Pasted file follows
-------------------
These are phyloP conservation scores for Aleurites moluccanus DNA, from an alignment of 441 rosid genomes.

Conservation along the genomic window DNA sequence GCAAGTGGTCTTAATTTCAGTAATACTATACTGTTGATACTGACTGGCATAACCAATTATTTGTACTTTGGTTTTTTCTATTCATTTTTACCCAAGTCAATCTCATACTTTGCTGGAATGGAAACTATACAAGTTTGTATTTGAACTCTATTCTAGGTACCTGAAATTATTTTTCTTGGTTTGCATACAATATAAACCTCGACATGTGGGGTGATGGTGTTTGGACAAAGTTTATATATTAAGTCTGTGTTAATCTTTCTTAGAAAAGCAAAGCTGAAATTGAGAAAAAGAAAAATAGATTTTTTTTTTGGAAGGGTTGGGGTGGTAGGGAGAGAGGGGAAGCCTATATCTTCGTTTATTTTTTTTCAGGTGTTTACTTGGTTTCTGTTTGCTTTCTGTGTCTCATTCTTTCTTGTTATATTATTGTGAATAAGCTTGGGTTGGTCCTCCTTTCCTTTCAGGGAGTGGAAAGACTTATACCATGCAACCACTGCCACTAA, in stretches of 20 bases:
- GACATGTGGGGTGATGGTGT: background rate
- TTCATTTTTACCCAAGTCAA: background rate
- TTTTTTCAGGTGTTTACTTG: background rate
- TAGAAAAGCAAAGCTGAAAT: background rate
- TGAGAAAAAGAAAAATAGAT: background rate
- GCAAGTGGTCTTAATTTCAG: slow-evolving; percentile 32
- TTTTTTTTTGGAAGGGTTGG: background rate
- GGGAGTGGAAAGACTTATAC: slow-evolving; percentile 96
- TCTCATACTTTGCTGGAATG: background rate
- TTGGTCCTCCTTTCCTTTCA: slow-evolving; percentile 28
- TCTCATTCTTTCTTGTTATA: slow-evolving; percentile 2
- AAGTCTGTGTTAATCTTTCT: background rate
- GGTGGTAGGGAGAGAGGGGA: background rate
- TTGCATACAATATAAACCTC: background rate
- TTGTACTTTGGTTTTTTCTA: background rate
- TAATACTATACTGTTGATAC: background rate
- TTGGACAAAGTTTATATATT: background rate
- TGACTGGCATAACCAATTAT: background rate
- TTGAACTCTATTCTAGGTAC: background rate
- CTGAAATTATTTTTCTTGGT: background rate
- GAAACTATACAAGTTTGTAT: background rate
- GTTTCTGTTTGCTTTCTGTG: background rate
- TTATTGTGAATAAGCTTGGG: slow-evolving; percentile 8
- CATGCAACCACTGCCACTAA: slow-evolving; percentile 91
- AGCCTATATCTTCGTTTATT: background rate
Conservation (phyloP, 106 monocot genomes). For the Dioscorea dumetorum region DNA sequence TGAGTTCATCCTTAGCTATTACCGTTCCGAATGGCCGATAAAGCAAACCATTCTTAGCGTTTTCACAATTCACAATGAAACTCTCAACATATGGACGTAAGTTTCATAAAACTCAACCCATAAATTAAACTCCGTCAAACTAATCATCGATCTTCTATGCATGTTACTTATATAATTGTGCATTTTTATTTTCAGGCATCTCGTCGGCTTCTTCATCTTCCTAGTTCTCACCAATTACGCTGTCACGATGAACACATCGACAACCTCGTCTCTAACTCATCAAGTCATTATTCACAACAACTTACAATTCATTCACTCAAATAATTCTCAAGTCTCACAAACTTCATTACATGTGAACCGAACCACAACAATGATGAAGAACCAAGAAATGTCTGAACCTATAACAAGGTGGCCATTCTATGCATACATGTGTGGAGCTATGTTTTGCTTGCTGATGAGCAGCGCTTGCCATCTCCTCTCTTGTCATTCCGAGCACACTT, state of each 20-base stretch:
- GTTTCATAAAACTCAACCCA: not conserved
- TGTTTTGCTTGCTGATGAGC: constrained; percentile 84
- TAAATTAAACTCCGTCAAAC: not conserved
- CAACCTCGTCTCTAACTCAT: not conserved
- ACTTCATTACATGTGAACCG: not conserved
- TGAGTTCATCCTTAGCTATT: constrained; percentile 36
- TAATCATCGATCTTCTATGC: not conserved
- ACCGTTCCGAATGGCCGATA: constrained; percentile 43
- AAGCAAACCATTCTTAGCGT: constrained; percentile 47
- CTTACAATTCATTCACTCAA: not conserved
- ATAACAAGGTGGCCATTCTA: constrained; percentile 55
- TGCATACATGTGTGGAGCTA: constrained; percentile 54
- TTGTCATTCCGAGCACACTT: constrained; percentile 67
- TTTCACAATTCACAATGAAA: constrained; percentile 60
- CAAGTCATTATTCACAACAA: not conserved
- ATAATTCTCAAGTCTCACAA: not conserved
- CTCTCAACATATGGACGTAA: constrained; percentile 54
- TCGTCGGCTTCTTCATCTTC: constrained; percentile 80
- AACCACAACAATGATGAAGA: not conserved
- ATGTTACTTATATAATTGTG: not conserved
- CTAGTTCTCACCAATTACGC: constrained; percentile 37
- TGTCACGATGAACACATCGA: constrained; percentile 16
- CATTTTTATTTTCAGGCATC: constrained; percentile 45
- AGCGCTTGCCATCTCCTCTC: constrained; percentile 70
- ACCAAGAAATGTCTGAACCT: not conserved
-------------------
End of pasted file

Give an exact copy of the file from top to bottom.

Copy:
These are phyloP conservation scores for Aleurites moluccanus DNA, from an alignment of 441 rosid genomes.

Conservation along the genomic window DNA sequence GCAAGTGGTCTTAATTTCAGTAATACTATACTGTTGATACTGACTGGCATAACCAATTATTTGTACTTTGGTTTTTTCTATTCATTTTTACCCAAGTCAATCTCATACTTTGCTGGAATGGAAACTATACAAGTTTGTATTTGAACTCTATTCTAGGTACCTGAAATTATTTTTCTTGGTTTGCATACAATATAAACCTCGACATGTGGGGTGATGGTGTTTGGACAAAGTTTATATATTAAGTCTGTGTTAATCTTTCTTAGAAAAGCAAAGCTGAAATTGAGAAAAAGAAAAATAGATTTTTTTTTTGGAAGGGTTGGGGTGGTAGGGAGAGAGGGGAAGCCTATATCTTCGTTTATTTTTTTTCAGGTGTTTACTTGGTTTCTGTTTGCTTTCTGTGTCTCATTCTTTCTTGTTATATTATTGTGAATAAGCTTGGGTTGGTCCTCCTTTCCTTTCAGGGAGTGGAAAGACTTATACCATGCAACCACTGCCACTAA, in stretches of 20 bases:
- GACATGTGGGGTGATGGTGT: background rate
- TTCATTTTTACCCAAGTCAA: background rate
- TTTTTTCAGGTGTTTACTTG: background rate
- TAGAAAAGCAAAGCTGAAAT: background rate
- TGAGAAAAAGAAAAATAGAT: background rate
- GCAAGTGGTCTTAATTTCAG: slow-evolving; percentile 32
- TTTTTTTTTGGAAGGGTTGG: background rate
- GGGAGTGGAAAGACTTATAC: slow-evolving; percentile 96
- TCTCATACTTTGCTGGAATG: background rate
- TTGGTCCTCCTTTCCTTTCA: slow-evolving; percentile 28
- TCTCATTCTTTCTTGTTATA: slow-evolving; percentile 2
- AAGTCTGTGTTAATCTTTCT: background rate
- GGTGGTAGGGAGAGAGGGGA: background rate
- TTGCATACAATATAAACCTC: background rate
- TTGTACTTTGGTTTTTTCTA: background rate
- TAATACTATACTGTTGATAC: background rate
- TTGGACAAAGTTTATATATT: background rate
- TGACTGGCATAACCAATTAT: background rate
- TTGAACTCTATTCTAGGTAC: background rate
- CTGAAATTATTTTTCTTGGT: background rate
- GAAACTATACAAGTTTGTAT: background rate
- GTTTCTGTTTGCTTTCTGTG: background rate
- TTATTGTGAATAAGCTTGGG: slow-evolving; percentile 8
- CATGCAACCACTGCCACTAA: slow-evolving; percentile 91
- AGCCTATATCTTCGTTTATT: background rate
Conservation (phyloP, 106 monocot genomes). For the Dioscorea dumetorum region DNA sequence TGAGTTCATCCTTAGCTATTACCGTTCCGAATGGCCGATAAAGCAAACCATTCTTAGCGTTTTCACAATTCACAATGAAACTCTCAACATATGGACGTAAGTTTCATAAAACTCAACCCATAAATTAAACTCCGTCAAACTAATCATCGATCTTCTATGCATGTTACTTATATAATTGTGCATTTTTATTTTCAGGCATCTCGTCGGCTTCTTCATCTTCCTAGTTCTCACCAATTACGCTGTCACGATGAACACATCGACAACCTCGTCTCTAACTCATCAAGTCATTATTCACAACAACTTACAATTCATTCACTCAAATAATTCTCAAGTCTCACAAACTTCATTACATGTGAACCGAACCACAACAATGATGAAGAACCAAGAAATGTCTGAACCTATAACAAGGTGGCCATTCTATGCATACATGTGTGGAGCTATGTTTTGCTTGCTGATGAGCAGCGCTTGCCATCTCCTCTCTTGTCATTCCGAGCACACTT, state of each 20-base stretch:
- GTTTCATAAAACTCAACCCA: not conserved
- TGTTTTGCTTGCTGATGAGC: constrained; percentile 84
- TAAATTAAACTCCGTCAAAC: not conserved
- CAACCTCGTCTCTAACTCAT: not conserved
- ACTTCATTACATGTGAACCG: not conserved
- TGAGTTCATCCTTAGCTATT: constrained; percentile 36
- TAATCATCGATCTTCTATGC: not conserved
- ACCGTTCCGAATGGCCGATA: constrained; percentile 43
- AAGCAAACCATTCTTAGCGT: constrained; percentile 47
- CTTACAATTCATTCACTCAA: not conserved
- ATAACAAGGTGGCCATTCTA: constrained; percentile 55
- TGCATACATGTGTGGAGCTA: constrained; percentile 54
- TTGTCATTCCGAGCACACTT: constrained; percentile 67
- TTTCACAATTCACAATGAAA: constrained; percentile 60
- CAAGTCATTATTCACAACAA: not conserved
- ATAATTCTCAAGTCTCACAA: not conserved
- CTCTCAACATATGGACGTAA: constrained; percentile 54
- TCGTCGGCTTCTTCATCTTC: constrained; percentile 80
- AACCACAACAATGATGAAGA: not conserved
- ATGTTACTTATATAATTGTG: not conserved
- CTAGTTCTCACCAATTACGC: constrained; percentile 37
- TGTCACGATGAACACATCGA: constrained; percentile 16
- CATTTTTATTTTCAGGCATC: constrained; percentile 45
- AGCGCTTGCCATCTCCTCTC: constrained; percentile 70
- ACCAAGAAATGTCTGAACCT: not conserved